Intensional Transitive Verbs
INTENSIONAL TRANSITIVE VERBS
A verb is transitive if it takes a direct object and intensional if it exhibits one or more intensionality effects in its direct object. The three main such effects are (i) resistance to interchange of coextensive expressions, such as coreferential names or common nouns that happen to apply to exactly the same objects; (ii) lack of existence entailments even when the direct object is existentially quantified; and (iii) a relational-notional ambiguity if the direct object is quantified.
Verbs of search, desire, and expectation, exhibit all three intensionality effects. Thus, for (i), "Lois seeks Superman" and "Lois seeks Clark" might differ in truth-value even though Superman is Clark. For (ii), "Perseus seeks a gorgon" can be true even if there are no gorgons (contrast the extensional transitive found ). For (iii), "Richard III seeks a horse" is normally understood to mean that his search may be concluded successfully by finding any one of a range of horses: There need be no particular horse he must find. This is the notional reading. The relational reading is that there is some horse such that he is looking for that horse: Finding other horses will not do. Extensional transitives only allow relational readings: If Richard III rode a horse, there is a particular horse he rode. The relational/notional distinction was named and explored in Quine (1956).
Other groups of verbs exhibit various effects in various ways, providing much for an account of intensional transitives to explain. For example, depiction verbs generate a relational-notional ambiguity only with certain quantifiers in the direct object. "Guercino drew a dog" has both the relational reading—some specific dog—and the notional reading—no specific dog. But "Guercino drew every dog" seems to advert to some antecedent domain on which "every dog" is interpreted, requiring him to have drawn particular dogs (similarly with "most dogs" and "the dog"). By contrast, "Aldrovandi seeks every dog on his property" has a notional reading, according to which he simply has a general intention to find all the dogs there may be in the area. So depiction verbs are a special case.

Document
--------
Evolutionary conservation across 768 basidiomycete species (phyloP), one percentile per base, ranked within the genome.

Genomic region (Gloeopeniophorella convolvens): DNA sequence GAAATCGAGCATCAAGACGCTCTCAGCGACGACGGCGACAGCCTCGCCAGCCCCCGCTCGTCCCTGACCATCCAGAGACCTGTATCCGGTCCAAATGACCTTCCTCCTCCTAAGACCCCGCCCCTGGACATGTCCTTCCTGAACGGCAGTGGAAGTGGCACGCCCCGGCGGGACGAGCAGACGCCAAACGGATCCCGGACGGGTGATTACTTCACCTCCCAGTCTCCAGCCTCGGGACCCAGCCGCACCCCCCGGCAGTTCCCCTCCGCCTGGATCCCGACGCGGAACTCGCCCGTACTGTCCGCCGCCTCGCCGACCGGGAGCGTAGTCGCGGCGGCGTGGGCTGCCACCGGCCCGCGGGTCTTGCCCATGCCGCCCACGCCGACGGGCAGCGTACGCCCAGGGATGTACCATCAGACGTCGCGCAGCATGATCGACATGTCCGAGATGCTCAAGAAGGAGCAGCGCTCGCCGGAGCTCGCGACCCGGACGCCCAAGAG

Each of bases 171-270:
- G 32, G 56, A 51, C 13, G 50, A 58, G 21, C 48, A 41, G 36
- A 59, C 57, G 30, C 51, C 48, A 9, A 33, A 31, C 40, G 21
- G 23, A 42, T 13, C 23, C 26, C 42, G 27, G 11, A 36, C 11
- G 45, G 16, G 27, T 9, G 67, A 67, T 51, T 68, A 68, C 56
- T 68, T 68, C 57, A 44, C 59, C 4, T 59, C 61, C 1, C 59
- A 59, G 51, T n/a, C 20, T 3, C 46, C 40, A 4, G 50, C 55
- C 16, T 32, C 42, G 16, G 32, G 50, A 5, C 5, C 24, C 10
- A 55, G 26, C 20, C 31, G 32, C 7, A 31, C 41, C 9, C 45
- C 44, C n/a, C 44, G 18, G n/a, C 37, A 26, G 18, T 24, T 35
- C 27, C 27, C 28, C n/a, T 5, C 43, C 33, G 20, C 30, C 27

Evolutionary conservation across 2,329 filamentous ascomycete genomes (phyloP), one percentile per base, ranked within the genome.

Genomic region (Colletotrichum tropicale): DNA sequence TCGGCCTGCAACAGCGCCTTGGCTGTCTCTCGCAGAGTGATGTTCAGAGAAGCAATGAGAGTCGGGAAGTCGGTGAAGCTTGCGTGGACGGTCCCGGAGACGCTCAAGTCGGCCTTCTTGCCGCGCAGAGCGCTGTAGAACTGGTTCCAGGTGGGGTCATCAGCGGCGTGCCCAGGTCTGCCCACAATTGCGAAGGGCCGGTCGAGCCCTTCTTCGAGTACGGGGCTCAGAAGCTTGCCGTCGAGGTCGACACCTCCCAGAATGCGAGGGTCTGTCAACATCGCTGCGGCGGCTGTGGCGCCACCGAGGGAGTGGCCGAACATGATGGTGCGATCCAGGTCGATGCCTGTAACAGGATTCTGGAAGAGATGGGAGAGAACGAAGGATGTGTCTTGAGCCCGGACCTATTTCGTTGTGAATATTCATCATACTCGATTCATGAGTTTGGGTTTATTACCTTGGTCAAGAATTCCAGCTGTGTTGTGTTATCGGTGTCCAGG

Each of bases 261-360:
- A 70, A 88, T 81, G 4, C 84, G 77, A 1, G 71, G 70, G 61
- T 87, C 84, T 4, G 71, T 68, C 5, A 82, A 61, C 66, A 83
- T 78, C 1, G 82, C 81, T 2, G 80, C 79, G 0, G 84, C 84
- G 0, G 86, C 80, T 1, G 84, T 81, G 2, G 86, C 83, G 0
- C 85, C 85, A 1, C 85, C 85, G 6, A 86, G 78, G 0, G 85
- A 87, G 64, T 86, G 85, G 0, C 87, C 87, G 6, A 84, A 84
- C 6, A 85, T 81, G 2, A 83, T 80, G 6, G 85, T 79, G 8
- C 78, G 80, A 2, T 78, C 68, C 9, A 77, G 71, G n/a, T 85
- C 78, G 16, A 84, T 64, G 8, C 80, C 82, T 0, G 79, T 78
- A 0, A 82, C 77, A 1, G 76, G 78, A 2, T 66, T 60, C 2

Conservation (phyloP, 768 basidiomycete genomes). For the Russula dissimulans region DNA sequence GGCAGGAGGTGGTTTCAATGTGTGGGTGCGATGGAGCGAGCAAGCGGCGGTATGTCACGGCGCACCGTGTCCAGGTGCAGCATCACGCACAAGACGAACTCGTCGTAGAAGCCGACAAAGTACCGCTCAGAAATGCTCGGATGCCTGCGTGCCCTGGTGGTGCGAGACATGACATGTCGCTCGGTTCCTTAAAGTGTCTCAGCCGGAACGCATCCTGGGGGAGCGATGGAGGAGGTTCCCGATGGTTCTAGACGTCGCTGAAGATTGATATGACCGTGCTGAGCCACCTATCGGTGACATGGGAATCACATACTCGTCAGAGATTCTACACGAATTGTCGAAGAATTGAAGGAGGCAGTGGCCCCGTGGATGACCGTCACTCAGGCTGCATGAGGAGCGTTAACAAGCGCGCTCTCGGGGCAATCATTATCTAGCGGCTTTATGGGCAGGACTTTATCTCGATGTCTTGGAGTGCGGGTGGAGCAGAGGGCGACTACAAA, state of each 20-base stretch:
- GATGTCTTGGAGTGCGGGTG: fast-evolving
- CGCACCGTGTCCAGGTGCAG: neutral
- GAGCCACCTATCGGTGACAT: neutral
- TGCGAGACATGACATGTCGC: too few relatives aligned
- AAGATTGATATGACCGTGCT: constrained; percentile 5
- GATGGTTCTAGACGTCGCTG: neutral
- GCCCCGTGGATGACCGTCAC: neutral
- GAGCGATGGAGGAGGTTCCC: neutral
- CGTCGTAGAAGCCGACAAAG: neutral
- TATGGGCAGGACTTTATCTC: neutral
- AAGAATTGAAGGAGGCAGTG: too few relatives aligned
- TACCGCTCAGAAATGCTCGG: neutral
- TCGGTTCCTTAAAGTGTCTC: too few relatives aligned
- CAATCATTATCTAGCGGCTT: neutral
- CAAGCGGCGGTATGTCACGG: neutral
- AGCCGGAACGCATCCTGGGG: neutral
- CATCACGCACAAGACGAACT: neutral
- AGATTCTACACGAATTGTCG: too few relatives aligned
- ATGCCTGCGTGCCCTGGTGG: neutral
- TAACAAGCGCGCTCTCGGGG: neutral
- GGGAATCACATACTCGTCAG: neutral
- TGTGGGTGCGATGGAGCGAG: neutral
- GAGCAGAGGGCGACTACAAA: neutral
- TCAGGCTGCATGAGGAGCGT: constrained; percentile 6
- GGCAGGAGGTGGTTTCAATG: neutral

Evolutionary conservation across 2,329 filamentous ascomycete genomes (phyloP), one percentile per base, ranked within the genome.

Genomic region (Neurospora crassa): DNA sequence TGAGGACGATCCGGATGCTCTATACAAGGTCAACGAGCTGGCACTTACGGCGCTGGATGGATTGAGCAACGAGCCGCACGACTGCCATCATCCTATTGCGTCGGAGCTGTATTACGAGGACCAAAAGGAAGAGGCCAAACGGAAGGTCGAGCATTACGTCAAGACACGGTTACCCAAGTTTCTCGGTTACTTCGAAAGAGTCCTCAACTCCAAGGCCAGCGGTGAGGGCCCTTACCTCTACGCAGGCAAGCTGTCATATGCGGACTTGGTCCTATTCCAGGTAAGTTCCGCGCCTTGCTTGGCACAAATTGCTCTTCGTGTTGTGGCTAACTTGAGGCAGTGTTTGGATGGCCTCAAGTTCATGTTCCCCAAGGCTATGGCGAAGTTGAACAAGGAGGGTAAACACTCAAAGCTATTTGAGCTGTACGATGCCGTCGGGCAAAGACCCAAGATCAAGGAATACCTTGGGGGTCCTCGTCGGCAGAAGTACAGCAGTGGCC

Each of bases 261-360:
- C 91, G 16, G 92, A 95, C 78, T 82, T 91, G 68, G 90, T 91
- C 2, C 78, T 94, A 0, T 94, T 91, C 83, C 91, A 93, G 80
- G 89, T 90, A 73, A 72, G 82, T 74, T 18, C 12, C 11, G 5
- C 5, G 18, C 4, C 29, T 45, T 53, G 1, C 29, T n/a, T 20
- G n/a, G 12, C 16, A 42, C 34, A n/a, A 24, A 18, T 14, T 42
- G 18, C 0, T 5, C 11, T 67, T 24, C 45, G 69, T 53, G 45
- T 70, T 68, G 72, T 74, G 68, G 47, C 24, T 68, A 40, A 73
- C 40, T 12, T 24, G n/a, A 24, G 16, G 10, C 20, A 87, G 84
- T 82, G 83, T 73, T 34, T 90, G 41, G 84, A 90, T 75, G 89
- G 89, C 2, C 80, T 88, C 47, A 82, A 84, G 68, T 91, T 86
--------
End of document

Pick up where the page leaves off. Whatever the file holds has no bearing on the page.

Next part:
Verbs of evaluation, such as despise, fear, respect and admire, resist interchange of coreferential expressions (for example, "Lex Luthor fears Superman but not Clark") but it is not so clear that they give rise to relational/notional ambiguities, at least with existential direct objects. The sentence "Churchill scorned a pedant" (pedantry was something up with which he was not prepared to put) can be understood in two ways: There is a relational reading, according to which there was a particular pedant who was the object of his scorn, and there is a generic reading, which attributes a ceteris paribus response-disposition to him and allows for exceptions. Generic readings are not notional ones, since they are just as common with extensional verbs—for instance, "Corporations overcompensate their CEO's" (see Ariel 1999 for more on generics). So "scorned a pedant" lacks a notional reading.
The verb need (and transaction verbs such as wager and owe ) displays the opposite behavior: notional readings are unproblematically available, but substitutions are permitted that fail with evaluation verbs and desire verbs. For example, if Richard III is dehydrated and therefore needs some water, it follows, since water is H2O, that he needs some H2O, whether or not he has such concepts as hydrogen and regardless of his other beliefs. But if he thinks H2O is a kind of rat poison, he may want some water without wanting some H2O and fear H2O without fearing water.
An obvious question is whether the three types of intensionality effect have a common ground or whether two or even three distinct mechanisms are involved. The contrast between need and scorn suggests that one mechanism is involved in substitution resistance and another in generating notional readings: The former is not available to needs, the latter not to scorn. And since one may need more flu vaccine even if there is no more left, existence neutrality apparently goes with the availability of notional readings.